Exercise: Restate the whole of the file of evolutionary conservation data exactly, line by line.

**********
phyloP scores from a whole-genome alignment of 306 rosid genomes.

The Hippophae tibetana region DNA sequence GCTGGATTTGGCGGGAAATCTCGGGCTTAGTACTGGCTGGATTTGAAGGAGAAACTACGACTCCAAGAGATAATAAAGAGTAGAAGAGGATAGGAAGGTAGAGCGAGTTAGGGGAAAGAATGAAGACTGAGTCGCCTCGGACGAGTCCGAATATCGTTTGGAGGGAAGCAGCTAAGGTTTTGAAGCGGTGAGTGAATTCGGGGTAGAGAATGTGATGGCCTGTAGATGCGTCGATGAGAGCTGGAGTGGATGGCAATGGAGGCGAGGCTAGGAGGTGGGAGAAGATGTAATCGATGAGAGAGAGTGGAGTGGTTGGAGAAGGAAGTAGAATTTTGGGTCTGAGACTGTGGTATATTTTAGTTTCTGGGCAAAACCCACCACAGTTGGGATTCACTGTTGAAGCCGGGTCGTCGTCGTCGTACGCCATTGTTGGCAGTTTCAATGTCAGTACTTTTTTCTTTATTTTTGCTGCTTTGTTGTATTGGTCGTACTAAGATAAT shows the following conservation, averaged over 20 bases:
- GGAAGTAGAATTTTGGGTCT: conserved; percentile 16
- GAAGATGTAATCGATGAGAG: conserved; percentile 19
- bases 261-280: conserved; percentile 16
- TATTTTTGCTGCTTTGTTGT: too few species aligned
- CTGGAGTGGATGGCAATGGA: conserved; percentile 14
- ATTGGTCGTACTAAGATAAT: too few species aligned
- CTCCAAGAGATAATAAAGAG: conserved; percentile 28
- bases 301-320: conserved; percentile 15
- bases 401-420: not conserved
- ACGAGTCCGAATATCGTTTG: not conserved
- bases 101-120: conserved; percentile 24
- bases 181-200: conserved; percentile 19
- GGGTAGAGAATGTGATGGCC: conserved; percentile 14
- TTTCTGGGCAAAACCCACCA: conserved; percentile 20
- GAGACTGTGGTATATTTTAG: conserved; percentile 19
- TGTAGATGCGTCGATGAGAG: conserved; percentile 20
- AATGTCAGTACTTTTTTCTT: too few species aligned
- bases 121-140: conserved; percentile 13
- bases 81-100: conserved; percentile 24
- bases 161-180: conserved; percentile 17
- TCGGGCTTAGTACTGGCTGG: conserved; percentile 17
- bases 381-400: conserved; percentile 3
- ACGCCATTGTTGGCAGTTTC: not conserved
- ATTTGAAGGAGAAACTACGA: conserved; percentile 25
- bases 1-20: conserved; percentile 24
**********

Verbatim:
phyloP scores from a whole-genome alignment of 306 rosid genomes.

The Hippophae tibetana region DNA sequence GCTGGATTTGGCGGGAAATCTCGGGCTTAGTACTGGCTGGATTTGAAGGAGAAACTACGACTCCAAGAGATAATAAAGAGTAGAAGAGGATAGGAAGGTAGAGCGAGTTAGGGGAAAGAATGAAGACTGAGTCGCCTCGGACGAGTCCGAATATCGTTTGGAGGGAAGCAGCTAAGGTTTTGAAGCGGTGAGTGAATTCGGGGTAGAGAATGTGATGGCCTGTAGATGCGTCGATGAGAGCTGGAGTGGATGGCAATGGAGGCGAGGCTAGGAGGTGGGAGAAGATGTAATCGATGAGAGAGAGTGGAGTGGTTGGAGAAGGAAGTAGAATTTTGGGTCTGAGACTGTGGTATATTTTAGTTTCTGGGCAAAACCCACCACAGTTGGGATTCACTGTTGAAGCCGGGTCGTCGTCGTCGTACGCCATTGTTGGCAGTTTCAATGTCAGTACTTTTTTCTTTATTTTTGCTGCTTTGTTGTATTGGTCGTACTAAGATAAT shows the following conservation, averaged over 20 bases:
- GGAAGTAGAATTTTGGGTCT: conserved; percentile 16
- GAAGATGTAATCGATGAGAG: conserved; percentile 19
- bases 261-280: conserved; percentile 16
- TATTTTTGCTGCTTTGTTGT: too few species aligned
- CTGGAGTGGATGGCAATGGA: conserved; percentile 14
- ATTGGTCGTACTAAGATAAT: too few species aligned
- CTCCAAGAGATAATAAAGAG: conserved; percentile 28
- bases 301-320: conserved; percentile 15
- bases 401-420: not conserved
- ACGAGTCCGAATATCGTTTG: not conserved
- bases 101-120: conserved; percentile 24
- bases 181-200: conserved; percentile 19
- GGGTAGAGAATGTGATGGCC: conserved; percentile 14
- TTTCTGGGCAAAACCCACCA: conserved; percentile 20
- GAGACTGTGGTATATTTTAG: conserved; percentile 19
- TGTAGATGCGTCGATGAGAG: conserved; percentile 20
- AATGTCAGTACTTTTTTCTT: too few species aligned
- bases 121-140: conserved; percentile 13
- bases 81-100: conserved; percentile 24
- bases 161-180: conserved; percentile 17
- TCGGGCTTAGTACTGGCTGG: conserved; percentile 17
- bases 381-400: conserved; percentile 3
- ACGCCATTGTTGGCAGTTTC: not conserved
- ATTTGAAGGAGAAACTACGA: conserved; percentile 25
- bases 1-20: conserved; percentile 24